Physics professor Roman Maev was at the centre of an international conference last month to discuss the future of non-invasive technologies in conservation of artworks and the detection of forgeries.
“Analysing Art: New Technologies – New Applications” brought scientists and art professionals to Canada House in London, May 19 and 20. The conference was jointly presented by Dr. Maev’s Institute for Diagnostic Imaging Research, the High Commission of Canada to the UK, and the British Institute of Non-Destructive Testing.
The conference posed a great challenge, Maev says, as a multi-disciplinary event which brought together art historians, restorers and conservation specialists, and physicists and chemists ready to respond to their needs and demands.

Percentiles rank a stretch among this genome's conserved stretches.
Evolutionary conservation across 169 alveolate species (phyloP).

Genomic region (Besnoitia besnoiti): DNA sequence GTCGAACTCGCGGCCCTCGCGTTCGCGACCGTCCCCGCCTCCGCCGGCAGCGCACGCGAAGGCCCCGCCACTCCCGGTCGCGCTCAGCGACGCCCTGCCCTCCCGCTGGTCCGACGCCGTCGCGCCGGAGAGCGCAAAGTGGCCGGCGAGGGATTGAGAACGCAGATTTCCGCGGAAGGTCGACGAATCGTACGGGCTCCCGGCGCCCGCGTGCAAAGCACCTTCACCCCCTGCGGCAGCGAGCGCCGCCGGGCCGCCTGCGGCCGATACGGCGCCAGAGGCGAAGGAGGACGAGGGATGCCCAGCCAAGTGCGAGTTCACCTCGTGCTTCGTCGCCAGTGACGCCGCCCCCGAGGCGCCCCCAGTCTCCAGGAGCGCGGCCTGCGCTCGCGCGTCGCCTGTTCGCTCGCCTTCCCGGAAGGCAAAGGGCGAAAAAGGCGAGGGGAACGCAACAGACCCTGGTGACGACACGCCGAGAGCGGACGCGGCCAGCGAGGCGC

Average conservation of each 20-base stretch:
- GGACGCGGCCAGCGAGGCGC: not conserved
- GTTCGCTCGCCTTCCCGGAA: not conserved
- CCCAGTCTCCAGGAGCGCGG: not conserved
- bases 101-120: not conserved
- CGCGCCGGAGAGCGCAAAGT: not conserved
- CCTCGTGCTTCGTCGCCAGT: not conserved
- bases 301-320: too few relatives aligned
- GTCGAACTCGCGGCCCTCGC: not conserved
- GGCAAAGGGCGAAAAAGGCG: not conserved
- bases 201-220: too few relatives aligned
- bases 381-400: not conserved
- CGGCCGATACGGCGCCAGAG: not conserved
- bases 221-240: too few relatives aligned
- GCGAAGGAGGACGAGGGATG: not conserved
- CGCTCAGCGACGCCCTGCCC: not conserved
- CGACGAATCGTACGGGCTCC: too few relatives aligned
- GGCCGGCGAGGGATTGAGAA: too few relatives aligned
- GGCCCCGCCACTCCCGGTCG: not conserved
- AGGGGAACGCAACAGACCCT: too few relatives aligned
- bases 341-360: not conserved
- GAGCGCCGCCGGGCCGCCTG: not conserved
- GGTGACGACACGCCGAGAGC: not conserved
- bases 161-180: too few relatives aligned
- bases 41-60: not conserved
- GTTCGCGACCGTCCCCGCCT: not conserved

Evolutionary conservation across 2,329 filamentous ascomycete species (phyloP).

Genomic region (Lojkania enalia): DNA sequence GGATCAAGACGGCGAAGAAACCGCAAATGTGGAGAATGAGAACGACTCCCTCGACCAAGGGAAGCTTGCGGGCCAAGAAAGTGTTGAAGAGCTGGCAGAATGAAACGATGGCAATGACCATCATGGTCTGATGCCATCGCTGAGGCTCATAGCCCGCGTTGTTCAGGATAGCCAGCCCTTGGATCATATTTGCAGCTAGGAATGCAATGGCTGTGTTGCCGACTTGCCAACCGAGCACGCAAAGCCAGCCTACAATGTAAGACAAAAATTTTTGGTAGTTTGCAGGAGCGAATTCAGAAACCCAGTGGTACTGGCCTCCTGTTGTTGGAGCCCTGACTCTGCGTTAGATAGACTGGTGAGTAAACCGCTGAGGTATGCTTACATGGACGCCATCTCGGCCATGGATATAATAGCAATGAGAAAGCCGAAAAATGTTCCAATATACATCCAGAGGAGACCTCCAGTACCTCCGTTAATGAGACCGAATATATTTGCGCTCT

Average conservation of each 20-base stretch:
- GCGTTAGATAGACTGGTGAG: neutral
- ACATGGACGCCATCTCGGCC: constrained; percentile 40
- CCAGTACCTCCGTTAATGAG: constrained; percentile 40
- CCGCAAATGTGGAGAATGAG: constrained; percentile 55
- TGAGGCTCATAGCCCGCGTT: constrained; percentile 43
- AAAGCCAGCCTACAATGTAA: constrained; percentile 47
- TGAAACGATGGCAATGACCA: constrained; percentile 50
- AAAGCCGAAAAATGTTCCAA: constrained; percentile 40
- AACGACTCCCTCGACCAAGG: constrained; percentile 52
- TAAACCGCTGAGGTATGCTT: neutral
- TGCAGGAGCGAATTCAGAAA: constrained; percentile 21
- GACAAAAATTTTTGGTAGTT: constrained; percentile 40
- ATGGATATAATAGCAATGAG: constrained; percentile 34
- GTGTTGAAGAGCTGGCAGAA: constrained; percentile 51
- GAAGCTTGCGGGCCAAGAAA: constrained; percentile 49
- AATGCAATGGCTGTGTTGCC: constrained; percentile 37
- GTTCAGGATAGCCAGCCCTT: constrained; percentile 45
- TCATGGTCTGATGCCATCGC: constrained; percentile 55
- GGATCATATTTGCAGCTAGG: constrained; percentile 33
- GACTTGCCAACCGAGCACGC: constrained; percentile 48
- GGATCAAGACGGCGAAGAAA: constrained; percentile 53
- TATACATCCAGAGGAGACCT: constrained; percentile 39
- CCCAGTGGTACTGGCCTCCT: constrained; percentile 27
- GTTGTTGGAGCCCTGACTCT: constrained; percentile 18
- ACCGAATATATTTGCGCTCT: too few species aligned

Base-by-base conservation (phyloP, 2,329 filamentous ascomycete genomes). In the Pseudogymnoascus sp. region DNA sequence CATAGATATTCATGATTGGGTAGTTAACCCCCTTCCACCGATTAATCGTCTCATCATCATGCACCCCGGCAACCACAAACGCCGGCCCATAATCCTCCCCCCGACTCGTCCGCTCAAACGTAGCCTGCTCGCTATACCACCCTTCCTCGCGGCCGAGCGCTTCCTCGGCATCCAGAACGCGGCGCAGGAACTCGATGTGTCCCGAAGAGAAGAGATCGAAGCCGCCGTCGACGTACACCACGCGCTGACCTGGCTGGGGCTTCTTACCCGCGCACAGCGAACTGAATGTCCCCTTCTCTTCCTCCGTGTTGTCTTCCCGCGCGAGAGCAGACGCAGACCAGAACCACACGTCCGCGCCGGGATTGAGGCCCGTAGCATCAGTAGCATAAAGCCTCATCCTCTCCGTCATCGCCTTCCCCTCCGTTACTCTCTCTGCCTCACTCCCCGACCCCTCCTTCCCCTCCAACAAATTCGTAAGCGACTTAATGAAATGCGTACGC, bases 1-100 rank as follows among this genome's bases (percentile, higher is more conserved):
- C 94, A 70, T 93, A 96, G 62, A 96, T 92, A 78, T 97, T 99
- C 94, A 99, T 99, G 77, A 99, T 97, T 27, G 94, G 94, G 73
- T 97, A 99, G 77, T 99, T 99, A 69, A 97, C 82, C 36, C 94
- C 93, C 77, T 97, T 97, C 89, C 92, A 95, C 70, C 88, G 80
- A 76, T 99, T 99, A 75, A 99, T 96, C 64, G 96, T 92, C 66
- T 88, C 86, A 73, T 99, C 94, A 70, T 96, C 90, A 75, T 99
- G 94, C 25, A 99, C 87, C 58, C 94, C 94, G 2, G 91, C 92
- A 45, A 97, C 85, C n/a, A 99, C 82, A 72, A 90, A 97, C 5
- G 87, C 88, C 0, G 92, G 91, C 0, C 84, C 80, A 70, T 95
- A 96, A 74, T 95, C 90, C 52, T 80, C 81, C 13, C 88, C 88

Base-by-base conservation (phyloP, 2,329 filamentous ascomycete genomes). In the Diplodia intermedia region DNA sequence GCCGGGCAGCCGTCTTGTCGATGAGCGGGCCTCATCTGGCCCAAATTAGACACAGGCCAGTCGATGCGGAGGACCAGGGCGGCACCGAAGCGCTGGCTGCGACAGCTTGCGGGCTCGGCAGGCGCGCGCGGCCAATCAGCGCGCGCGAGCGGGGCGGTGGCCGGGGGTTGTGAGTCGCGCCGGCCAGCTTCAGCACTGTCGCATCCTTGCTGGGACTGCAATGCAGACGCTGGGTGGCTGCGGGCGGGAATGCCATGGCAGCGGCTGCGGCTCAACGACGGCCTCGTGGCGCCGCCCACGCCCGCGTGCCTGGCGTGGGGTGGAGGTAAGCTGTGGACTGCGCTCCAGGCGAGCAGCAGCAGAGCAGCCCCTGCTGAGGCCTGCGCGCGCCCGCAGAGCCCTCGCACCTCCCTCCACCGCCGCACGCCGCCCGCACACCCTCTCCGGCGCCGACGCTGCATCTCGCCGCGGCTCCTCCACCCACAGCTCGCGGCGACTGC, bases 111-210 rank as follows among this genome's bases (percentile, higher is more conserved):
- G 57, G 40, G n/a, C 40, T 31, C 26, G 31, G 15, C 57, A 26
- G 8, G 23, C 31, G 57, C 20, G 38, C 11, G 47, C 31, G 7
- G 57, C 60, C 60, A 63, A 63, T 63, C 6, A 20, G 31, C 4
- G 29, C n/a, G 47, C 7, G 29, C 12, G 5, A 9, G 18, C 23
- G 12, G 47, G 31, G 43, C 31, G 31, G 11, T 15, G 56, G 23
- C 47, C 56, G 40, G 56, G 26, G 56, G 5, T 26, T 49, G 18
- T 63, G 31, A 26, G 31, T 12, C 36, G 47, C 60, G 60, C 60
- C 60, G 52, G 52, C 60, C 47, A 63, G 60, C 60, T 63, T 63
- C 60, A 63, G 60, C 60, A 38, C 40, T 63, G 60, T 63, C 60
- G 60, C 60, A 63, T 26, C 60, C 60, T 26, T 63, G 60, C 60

“It was not easy to make them communicate with each other in the same language, but it seems to have worked and we managed to initiate a comprehensive dialogue between all these professional groups,” he says. “Many of these specialists were happy to learn of each other’s existence and exchange experience and knowledge.”
Organizers plan to turn the conference into a regular event, held every two years. They aim to expand it into a platform where academics, art professionals and scientists will discuss the challenges posed by conservation and restoration of art, as well as the issues of connoisseurship, research, detection of forgeries, technological development, and the accompanying legal and commercial aspects.